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‘The Hill’ is to the left of the ‘New York Review of Books’

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The latest New York Review of Books has a piece on Gaza by the Israeli Assaf Sharon (with whom I toured occupied Walaja some years ago) that can be justly described as conservative. It states that there are three ouctomes available in Israel and Palestine: managed conflict (Netanyahu); annexation and further occupation (the extreme right); and the two-state solution– the “only reasonable strategy.” 

Whatever you think of Sharon’s view, it must be pointed out that this piece utterly ignores the leftwing discourse, the international campaign led by the Boycott/Divestment and Sanctions movement to isolate Israel and delegitimize the idea of a Jewish state and those who favor democracy in Israel and Palestine, including leftwing Israelis Jeff Halper and Noam Sheizaf  (“I support equal rights for all people living in this land, between the Mediterranean and the Jordan River. Theoretically this can happen as part of a two-state solution, a single-state solution and in various hybrids of the two.”)

That’s why this piece is conservative. Those options simply don’t exist. Sharon operates out of the Israeli liberal establishment, at the thinktank Molad, and of course he says that Israel can only work with Mahmoud Abbas:

So long as Hamas is willing to use terror against innocent Israeli civilians and so long as it refuses to recognize the State of Israel, it will not be a “partner” for peace. But it could be partner to interest-based agreements requiring it to modify its behavior, as many academic and security experts claim. In fact, despite Netanyahu’s being the most vocal opponent of dialogue with Gazan terror organizations, it was he who reached two agreements with Hamas: the 2011 Shalit deal and the 2012 agreement that ended Operation Pillar of Defense. The only question is whether the latest agreement between the two sides, reached on August 26, will be limited, fragile, and short-lived, or a stable arrangement that will improve Israel’s strategic standing for a considerable period of time.

A long-term resolution with respect to Gaza requires changing its political predicament. The only sensible way of doing this is to establish a Palestinian state in the West Bank and Gaza, a state whose existence would be negotiated with the Palestine Liberation Organization (PLO) under Abbas’s leadership. As part of a comprehensive political agreement, Hamas is very likely to agree to a long-term truce, as its representatives have repeatedly said.

That is a conservative argument, too, because it ignores the fact that Hamas has surged in popularity in the Palestinian community because of its violent resistance to Israel. You may not like that truth, but it’s the truth all the same, and a reflection of the polarized, envenomed, and intractable nature of the conflict: The popularity of Hamas in one ethnic community and the popularity of rightwing Zionists in the other one. (I believe that Hamas will only disappear when Zionism crumbles. It’s a response to Zionism. And the only way to isolate the wings is to fully enfranchise Palestinians and foster new political combinations across ethnic lines).

But this is a post about the discourse, and I’d note that the Washington publication, The Hill, affords readers a truer reflection of Palestinian public opinion than the New York Review of Books, in a piece lately posted by Ussama Makdisi, titled “Gun Zionism,” at the Capitol Blog, “for lawmakers and policy professionals.” A professor of History at Rice University, Makdisi explains that Hamas grew in the context of neo-colonialist violence unleashed by a settler population, Zionists, and the denial of this violence by Zionism’s western supporters:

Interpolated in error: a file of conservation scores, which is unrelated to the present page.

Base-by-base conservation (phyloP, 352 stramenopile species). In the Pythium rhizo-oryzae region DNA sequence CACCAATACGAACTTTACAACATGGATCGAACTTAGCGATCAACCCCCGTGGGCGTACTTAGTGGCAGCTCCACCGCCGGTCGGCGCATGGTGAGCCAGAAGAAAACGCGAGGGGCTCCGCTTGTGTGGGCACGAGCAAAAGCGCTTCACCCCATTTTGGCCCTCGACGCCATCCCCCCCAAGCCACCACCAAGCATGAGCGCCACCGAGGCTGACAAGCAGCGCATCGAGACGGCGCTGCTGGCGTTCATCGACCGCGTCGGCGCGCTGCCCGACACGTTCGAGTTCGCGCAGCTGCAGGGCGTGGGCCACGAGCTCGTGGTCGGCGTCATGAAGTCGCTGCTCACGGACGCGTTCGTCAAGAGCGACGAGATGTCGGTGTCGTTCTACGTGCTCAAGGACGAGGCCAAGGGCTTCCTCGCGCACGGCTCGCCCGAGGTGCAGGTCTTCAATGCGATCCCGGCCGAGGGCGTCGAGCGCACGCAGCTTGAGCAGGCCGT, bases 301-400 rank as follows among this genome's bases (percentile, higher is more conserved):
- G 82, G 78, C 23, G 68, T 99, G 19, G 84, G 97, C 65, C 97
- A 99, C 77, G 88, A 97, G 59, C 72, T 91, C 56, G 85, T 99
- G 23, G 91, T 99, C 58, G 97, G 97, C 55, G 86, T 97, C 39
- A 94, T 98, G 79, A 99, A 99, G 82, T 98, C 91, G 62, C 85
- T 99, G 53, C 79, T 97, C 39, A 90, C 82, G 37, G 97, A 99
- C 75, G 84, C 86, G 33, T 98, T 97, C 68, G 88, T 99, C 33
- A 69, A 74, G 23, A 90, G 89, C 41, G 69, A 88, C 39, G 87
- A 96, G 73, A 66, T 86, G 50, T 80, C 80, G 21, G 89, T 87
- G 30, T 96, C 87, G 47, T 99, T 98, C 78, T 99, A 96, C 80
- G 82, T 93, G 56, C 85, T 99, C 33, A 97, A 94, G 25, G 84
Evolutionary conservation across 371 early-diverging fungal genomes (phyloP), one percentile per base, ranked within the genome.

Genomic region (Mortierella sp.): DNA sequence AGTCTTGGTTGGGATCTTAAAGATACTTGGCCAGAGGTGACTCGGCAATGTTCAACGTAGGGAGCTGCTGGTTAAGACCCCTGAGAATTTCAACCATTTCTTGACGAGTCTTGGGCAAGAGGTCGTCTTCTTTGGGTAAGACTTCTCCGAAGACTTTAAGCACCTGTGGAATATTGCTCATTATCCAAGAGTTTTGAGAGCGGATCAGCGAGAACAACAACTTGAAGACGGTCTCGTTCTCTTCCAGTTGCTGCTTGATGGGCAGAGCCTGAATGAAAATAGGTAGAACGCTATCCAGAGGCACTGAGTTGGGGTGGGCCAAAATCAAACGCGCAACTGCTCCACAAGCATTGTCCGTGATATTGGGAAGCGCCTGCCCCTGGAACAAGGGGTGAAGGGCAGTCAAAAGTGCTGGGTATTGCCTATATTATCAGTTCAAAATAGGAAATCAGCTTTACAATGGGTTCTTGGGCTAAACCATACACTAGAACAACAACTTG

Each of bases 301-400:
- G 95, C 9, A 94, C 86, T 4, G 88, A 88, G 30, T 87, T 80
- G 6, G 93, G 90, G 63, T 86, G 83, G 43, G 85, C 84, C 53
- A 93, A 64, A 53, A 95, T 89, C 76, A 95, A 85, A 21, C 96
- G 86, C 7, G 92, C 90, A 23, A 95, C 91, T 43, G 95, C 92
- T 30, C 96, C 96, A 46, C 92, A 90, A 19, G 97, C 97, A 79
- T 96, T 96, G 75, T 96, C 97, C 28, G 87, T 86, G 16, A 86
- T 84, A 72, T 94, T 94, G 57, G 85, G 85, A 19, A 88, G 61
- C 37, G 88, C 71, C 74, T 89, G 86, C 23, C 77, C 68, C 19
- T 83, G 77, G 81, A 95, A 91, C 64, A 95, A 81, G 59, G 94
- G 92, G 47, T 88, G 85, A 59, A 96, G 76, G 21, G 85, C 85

The point is not simply that colonial Zionism in Palestine was morally and politically outrageous to the Palestinians. Nor is it simply that Europe and the United States were directly responsible for the protection of this colonial enterprise that led ultimately to the creation of the state of Israel built on the ruins of Palestinian villages and towns. Nor that a war occurred in 1948 or that a population was displaced. Nor that Arabs were made to pay the price for European anti-Semitism and an exclusionary Jewish nationalism.

The point is that this basic, fundamental history of the violence of colonial Zionism remains until now not only unacknowledged by Western nations, but violently rejected. The self-righteousness with which Israel pursued its most recent assault on Palestinian civilians is based on far more than the crude propaganda generated during the current conflict. It is rooted in a continuing denial of Palestinian history. …

It matters, of course, that Hamas indiscriminately fires rockets on Israel. But the root cause of this current crisis is neither Hamas nor its rockets. The root cause is, rather, what David Hirst once referred to as “gun Zionism” and its enablers in the West. They commenced an ever-escalating spiral of violence that can only have one of two final outcomes: the extirpation of the Palestinian people or the redefinition of Israel.

You simply cannot begin to address a strategy for resolving the conflict without acknowledging this Palestinian history, and the fact that Zionism is “outrageous” to Palestinians. Our politics are broken because our media are broken. The New York Review of Books under Robert Silvers is part of the denial of this history in the west. It is way to the right of The Hill on this matter. In fact, I cannot think of the last time I saw a Palestinian writer in the New York Review of Books. Tons of Israeli writers. Margalit, Sharon, and the great David Shulman. And plenty of Zionists, Peter Beinart, Michael Walzer. But Palestinians?

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10 Responses

  1. HPH
    HPH on September 7, 2014, 1:43 pm

    Despite Phil’s concerns about the Sharon article, I think it is a very interesting and coherent account of the attack on Gaza. I wonder if the author limited his scope to be more effective in making the US supporters of Israel revise their reasoning about Israel and its relation with the Palestinians. Whatever the cause of the limitations, I think the article is worth reading.

    • piotr
      piotr on September 8, 2014, 1:39 pm

      Interesting, coherent, and strangely incomplete.

      “Lacking clear aims, Israel was dragged, by its own actions, into a confrontation it did not seek and did not control. Israel was merely stumbling along, with no strategy, chasing events instead of dictating them.”